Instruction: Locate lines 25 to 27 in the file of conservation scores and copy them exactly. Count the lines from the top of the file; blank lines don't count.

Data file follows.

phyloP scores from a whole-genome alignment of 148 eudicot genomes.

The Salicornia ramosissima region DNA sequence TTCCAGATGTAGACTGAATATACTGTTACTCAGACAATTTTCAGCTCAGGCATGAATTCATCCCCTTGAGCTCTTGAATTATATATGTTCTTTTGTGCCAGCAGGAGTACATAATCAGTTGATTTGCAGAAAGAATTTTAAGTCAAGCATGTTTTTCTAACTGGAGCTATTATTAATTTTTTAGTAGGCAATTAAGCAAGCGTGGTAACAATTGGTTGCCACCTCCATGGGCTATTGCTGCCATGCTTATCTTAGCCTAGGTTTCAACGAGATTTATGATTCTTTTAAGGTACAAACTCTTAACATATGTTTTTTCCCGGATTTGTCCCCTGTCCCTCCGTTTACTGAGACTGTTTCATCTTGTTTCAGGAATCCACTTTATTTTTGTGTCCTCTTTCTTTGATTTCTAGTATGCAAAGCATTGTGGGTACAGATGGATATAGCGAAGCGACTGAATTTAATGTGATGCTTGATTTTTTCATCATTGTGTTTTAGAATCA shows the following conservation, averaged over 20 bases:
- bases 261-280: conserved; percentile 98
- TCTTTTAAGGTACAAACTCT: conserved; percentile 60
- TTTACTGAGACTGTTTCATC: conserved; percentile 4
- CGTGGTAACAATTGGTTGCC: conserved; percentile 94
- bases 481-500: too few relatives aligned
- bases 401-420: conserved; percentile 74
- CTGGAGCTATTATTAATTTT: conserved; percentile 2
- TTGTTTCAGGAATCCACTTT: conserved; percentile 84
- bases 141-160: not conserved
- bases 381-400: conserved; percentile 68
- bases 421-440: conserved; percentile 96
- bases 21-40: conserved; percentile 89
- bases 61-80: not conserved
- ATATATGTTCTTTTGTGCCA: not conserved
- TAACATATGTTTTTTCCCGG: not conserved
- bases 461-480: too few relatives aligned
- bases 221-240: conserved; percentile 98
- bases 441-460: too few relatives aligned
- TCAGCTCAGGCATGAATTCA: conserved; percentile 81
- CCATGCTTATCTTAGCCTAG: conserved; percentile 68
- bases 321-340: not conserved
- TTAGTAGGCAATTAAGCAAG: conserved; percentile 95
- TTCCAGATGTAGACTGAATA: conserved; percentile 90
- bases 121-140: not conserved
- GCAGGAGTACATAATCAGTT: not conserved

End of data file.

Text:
- TTCCAGATGTAGACTGAATA: conserved; percentile 90
- bases 121-140: not conserved
- GCAGGAGTACATAATCAGTT: not conserved